7. Quillz macrumors 65816

    Quillz

    Joined:
    Jan 6, 2006
    Location:
    Los Angeles, CA
    #7
    Actually, no, you can't. Windows 7 simply has the new taskbar, and that's it. You can turn on taskbar icon labels and use smaller icons, which gives the taskbar the same vertical size as the one in Windows Vista, but it won't look the same. (It won't have the beveled look.) Of course, Windows 7 has textual labels off by default because they really aren't necessary anymore.
     
  8. gkarris macrumors 604

    gkarris

    Joined:
    Dec 31, 2004
    Location:
    "No escape from Reality..."
    #8
    Wow, I didn't realize public beta was - public... :eek:

    I downloaded a copy to run on my work machine and a copy for my MacBook - will post reviews - testing right now in Virtual PC on my work dHell laptop...

    How did you set the screen to windows classic? Thanks...
     
  9. thejadedmonkey macrumors 604

    thejadedmonkey

    Joined:
    May 28, 2005
    Location:
    Pa
    #9
    QueenZ, might I suggest using Win7 how it was designed to be used- With Aero? Right now, it won't be anything more then what 2000 was- all the improvements really shine with Aero.

    Right now I'm using about 850 megs of RAM (out of 3gigs), my CPU usage is somewhere around 3%, and this is the first version of Windows that can run on my MBP without singing my leg-hair.

    I was going to upgrade OS X this summer, but now I might just get the iLife suite and Windows 7 instead. This beta is probably just as good as Windows XP was when it came out (perfectly usable), so unless MS screws up majorly (I don't think they will) this will probably be the best version of Windows I've ever used.

    IE8, on the other hand, has some bugs... OY!
     
  10. gloss macrumors 601

    gloss

    Joined:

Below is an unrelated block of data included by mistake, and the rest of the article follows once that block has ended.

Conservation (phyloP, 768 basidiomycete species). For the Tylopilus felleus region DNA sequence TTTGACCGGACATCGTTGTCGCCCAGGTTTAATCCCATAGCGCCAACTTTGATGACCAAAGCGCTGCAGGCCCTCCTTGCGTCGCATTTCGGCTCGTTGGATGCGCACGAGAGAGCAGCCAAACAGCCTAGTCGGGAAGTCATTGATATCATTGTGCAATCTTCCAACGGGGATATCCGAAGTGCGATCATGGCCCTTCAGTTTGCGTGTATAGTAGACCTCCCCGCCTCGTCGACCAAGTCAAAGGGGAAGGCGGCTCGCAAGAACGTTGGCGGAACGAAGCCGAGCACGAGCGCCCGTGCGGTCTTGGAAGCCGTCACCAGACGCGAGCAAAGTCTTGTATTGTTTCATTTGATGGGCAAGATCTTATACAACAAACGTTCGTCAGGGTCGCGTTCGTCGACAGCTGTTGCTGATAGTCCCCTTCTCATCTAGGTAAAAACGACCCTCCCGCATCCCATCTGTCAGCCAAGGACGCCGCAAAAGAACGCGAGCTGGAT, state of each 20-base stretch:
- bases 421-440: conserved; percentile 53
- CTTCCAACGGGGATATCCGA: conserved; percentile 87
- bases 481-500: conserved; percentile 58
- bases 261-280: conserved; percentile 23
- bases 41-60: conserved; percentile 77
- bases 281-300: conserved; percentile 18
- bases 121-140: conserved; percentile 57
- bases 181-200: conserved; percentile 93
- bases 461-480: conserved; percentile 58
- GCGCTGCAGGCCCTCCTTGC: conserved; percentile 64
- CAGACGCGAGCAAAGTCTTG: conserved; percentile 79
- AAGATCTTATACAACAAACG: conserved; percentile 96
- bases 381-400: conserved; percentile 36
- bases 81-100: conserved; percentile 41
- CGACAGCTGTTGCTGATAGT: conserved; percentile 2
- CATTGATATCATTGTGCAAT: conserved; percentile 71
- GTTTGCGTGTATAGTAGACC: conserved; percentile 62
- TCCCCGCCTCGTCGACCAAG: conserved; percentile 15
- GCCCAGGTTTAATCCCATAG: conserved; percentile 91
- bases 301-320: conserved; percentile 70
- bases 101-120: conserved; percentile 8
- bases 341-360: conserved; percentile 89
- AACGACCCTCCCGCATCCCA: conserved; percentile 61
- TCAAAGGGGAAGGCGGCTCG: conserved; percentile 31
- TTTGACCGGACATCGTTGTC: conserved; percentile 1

May 9, 2006
    Location:
    around/about
    #10
    Reinstall the Windows Generic Bluetooth drivers over the Apple-supplied drivers and your keyboard should remain stable. That's what I had to do.

    For the audio issues, I'm told that doing an automatic driver search/update for RealTek HD should fix the problem.
     
  11. Quillz macrumors 65816

    Quillz

    Joined:
    Jan 6, 2006
    Location:
    Los Angeles, CA
    #11
    Windows Classic is a theme. Simply go into Personalization and select it.

    But note that both Windows Classic and Aero Basic do not take advantage of your system's GPU. So, in terms of rendering, they are no better than Windows XP was. That's why if you can, you should use Aero Glass. The effects, like transparency, are fully hardware accelerated thorough your GPU, not your CPU. So, perhaps ironically, it's actually better on the system resources to run Aero Glass than it is to run any of the two fallback CPU-reliant themes.
     
  12. QueenZ thread starter macrumors 6502

    QueenZ

    Joined:
    Oct 26, 2008
    #12
    gkarris, just change the theme to windows classic..

    And btw, why would i use that f**g aero if i don't like it? I prefer classic as i'm used to it.. So why the hell would microsoft improve aero and nothing more? That's ridiculous.. hate windows...
     
  13. Quillz macrumors 65816

    Quillz

    Joined:
    Jan 6, 2006
    Location:
    Los Angeles, CA
    #13
    You don't have to use Aero Glass if you don't want to.

    But the reason Microsoft doesn't improve Windows Classic is because it's just that. It's classic. It's designed to be a fallback for computers that can't run Aero Glass for whatever reason. It's also used on Windows Server, which is designed to be as stripped down and minimal as possible. While you can certainly use Windows Classic if you like it, to expect Microsoft to make it fully hardware accelerated like Aero Glass is a bit silly. If you don't like Aero Glass, too bad. That's how it is. It's just like how Apple gives you Aqua and nothing else.